The first thing I noticed when putting on the EP6 headphones was that in order to use them, you must turn on Bluetooth (BT) or BT + Active Noise Cancellation (ANC) mode/s (despite having a wired input available). This is unlike the Pendulumic Stance (S1) headphones, they are able to play music over a
Spatial Impressions: Time delay effects such as reverb, echo, delay and 5.1 to 2.0 emulations, are emphasized more with the EP6 than with other headphones I am used to. At times this adds to the realism; in gaming it helps to pinpoint a sound source of interest. In the worst case scenario, it can create a sort of reverb induced distortion at moderate to high listening levels. This likely occurs due to strong reverb combined with the EP6 bass signature. During extensive testing I notice that high
Sustain being the length of time a note/sound wave takes to decay to inaudible levels, most commonly used with regard to actual musical instruments.
When I switched over to the S1, the reverb and sustain went back to what I feel is more common. All headphones have inherent reverb profiles, but the S1’s reverb is milder than the EP6’s. What will sound best to you, as always, comes down to personal taste. What you plan to use the headphones for is also extremely important. My gaming test sessions were impressively good, causing me to completely reevaluate the headphones in both spatial and tonal balance. The gaming tests set the review back by 3 days, as I struggled to understand what I was hearing and how best to tell the readers about such behavior.
The correct use of timing delays can help create a sense of a larger listening space by emulating reflections of a room. Effects like reverb, echo, and delay eases the sometimes claustrophobic feeling of headphones compared to loudspeakers. Not one pair of headphones has the ability to produce delayed (sound wave) reflections, as loudspeakers or instruments naturally do in any room. The slightly delayed reflection of sound waves in a room creates a feeling of depth and allows you to estimate the room size/listening space in relation to the source. The best headphones can do is reverb, echo, and delay to create a sense of real spaces, all timing delay effects. With respect to spatial effects, the EP6 do a good job (knowing it’s an uphill battle to emulate such sounds).
Spatial Score: 8/10
I recommend turning on the active noise cancellation feature of the EP6’s during the reverb distortion scenario described earlier. I say this because the drop in bass caused by ANC, cleans up the signal by a flip of the switch. This distortion is most noticeable with compressed audio (such as most streaming) in combination with specific types of sound effects. During many audio performance tests in books like, Small Signal Audio Design by Douglas Self, it was always the bass frequencies that had the most THD, regardless of the configuration of the test.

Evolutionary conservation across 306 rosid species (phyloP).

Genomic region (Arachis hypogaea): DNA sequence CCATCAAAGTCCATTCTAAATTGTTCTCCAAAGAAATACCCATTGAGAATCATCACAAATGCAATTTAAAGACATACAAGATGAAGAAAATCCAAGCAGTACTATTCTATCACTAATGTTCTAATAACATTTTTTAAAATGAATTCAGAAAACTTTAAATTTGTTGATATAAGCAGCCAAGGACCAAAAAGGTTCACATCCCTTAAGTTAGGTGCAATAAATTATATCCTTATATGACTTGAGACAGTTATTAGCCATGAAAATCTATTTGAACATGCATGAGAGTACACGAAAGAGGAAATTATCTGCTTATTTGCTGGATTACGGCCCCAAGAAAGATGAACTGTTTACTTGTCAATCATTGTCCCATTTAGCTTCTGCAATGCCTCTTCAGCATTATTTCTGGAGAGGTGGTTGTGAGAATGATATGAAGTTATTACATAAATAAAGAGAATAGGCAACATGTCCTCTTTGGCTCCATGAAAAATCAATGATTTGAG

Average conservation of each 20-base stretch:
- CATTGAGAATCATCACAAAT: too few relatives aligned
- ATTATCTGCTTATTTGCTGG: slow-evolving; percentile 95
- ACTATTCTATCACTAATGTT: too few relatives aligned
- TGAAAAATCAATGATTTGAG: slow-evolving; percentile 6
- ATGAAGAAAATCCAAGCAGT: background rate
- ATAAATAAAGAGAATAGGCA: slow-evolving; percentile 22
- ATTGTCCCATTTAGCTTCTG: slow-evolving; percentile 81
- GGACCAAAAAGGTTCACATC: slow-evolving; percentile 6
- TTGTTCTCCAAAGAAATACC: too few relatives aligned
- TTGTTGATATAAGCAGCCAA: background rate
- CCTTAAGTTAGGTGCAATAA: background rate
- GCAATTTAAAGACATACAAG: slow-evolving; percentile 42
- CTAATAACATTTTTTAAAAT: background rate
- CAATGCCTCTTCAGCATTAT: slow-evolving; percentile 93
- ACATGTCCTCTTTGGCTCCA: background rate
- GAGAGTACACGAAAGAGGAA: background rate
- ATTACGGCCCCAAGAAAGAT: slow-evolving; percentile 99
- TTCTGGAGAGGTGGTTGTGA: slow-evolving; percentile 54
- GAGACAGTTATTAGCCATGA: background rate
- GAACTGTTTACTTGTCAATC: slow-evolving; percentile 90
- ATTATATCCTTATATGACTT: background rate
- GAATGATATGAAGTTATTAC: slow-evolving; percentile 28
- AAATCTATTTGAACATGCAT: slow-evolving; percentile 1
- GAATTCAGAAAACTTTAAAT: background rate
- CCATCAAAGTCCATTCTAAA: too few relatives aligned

We need to remember these headphones are marketed at performing well in gaming, movies, music, VR and more! You know what they say about a jack of all trades and quality. Still, the EP6 are able to deliver a convincing stereo image and overall auditory image. The audio purist out there may find the reverb effect of the EP6’s a distraction, especially in content that doesn’t pair well with such effects. However, for those who prefer a noticeable amount of bass in their music and mainly play first person shooter (FPS) or racing games, these could be a perfect fit for you.
Moving on, the stereo image width is a little better with the S1, as they have a wider and slightly more convincing sound stage. That isn’t to say the EP6 have a small sound stage, it’s just not as detailed in most material and seems a little smaller when compared directly to the S1. Except for in my gaming tests, there the EP6 win across the board against the S1. When it comes to the accuracy of sound placement, the EP6 does impressively well. This is another category where the ANC has a noticeable effect. When you flip over to ANC mode, the bass becomes much more balanced, resulting in a wider stereo image with more detail.
Stereo Image Score: 6.5/10
The tonal balance of the EP6’s leans towards bass heavy, regardless of genre or movie/game type. Even when playing primarily speech based content, I could hear an obvious shift in the level of bass when wearing the EP6. Bass heaviness is a common trend with “modern” headphones over the last twenty to thirty years. Part of this has to do with the rise in bass heavy music during the late 80’s into the 90’s, along with gaming and action movies. Then we see the rise of DVDs and 5.1 audio enters into your average homes. One last factor to consider on this topic is the cost of manufacturing subwoofers and passive radiators compared with mid-range woofers and tweeters. There is little doubt in my mind that subwoofers and radiators are more cost effective to sell, as the required raw materials are much less expensive to acquire.
Bass became much more important in creating a coherent representation of the material (auditory image) and the speaker/headphone industry started to reflect this during the rise of CDs. The standard headphone design only allows for a single driver per ear, making compromises in design stages is a given. Budget to mid-range headphone companies started to go away from their flat/neutral driver voicing, for one with a middle to low frequency boost. This is highlighted in the first few years that headphones like Beats™ became “iconic”. As mentioned in other parts of this review, the ANC mode will slice some of the bass off the top of the mix, opening up the mid-range clarity and delivering a
Tonal Balance Score: 7/10
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